The operations and management tier 108 can include an operations and management tier (OMT) switch 160 that conducts communication between the operations and management tier 108 and the public network 112. In the illustrated embodiment, the OMT switch 160 is coupled to a TV2 server 162. Additionally, the OMT switch 160 can be coupled to an OSS/BSS server 164 and to a simple network management protocol (SNMP) monitor 166 that monitors network devices. In a particular embodiment, the OMT switch 160 can communicate with the AQT switch 152 via the public network 112.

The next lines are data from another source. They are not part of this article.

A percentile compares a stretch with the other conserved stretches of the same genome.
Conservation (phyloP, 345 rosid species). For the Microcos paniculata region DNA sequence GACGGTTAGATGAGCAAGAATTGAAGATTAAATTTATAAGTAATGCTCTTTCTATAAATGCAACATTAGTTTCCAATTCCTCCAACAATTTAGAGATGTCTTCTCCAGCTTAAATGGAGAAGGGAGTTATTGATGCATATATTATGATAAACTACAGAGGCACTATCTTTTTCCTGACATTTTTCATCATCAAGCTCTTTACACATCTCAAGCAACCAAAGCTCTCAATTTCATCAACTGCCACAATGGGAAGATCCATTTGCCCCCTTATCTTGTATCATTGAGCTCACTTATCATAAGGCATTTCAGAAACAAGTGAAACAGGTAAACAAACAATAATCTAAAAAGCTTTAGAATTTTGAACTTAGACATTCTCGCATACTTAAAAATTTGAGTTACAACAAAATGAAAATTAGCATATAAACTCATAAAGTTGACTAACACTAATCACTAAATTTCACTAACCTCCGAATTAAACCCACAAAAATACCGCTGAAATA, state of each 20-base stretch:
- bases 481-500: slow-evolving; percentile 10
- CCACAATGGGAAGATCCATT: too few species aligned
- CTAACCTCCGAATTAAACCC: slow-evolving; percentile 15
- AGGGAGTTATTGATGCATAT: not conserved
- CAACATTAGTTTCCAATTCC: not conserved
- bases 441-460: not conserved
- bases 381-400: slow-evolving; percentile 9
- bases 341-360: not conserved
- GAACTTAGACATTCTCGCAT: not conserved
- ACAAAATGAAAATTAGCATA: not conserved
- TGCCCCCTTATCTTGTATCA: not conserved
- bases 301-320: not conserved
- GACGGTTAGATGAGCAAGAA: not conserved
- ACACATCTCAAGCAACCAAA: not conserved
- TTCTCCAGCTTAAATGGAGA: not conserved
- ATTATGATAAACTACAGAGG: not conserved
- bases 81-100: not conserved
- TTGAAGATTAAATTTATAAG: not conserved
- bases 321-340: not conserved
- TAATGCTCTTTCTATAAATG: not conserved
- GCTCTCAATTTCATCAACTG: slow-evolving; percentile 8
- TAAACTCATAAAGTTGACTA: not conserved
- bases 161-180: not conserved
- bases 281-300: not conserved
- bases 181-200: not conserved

In a particular embodiment during operation of the IPTV system, the live acquisition server 154 can acquire television content from the broadcast service 156. The live acquisition server 154 in turn can transmit the television content to the AQT switch 152 and the AQT switch can transmit the television content to the CFT switch 130 via the private network 110. Further, the television content can be encoded at the D-servers 132, and the CFT switch 130 can communicate the television content to the modems 114 and 122 via the private access network 166. The set-top box devices 116 and 124 can receive the television content from the modems 114 and 122, decode the television content, and transmit the content to the display devices 118 and 126 according to commands from the remote control devices 120 and 128.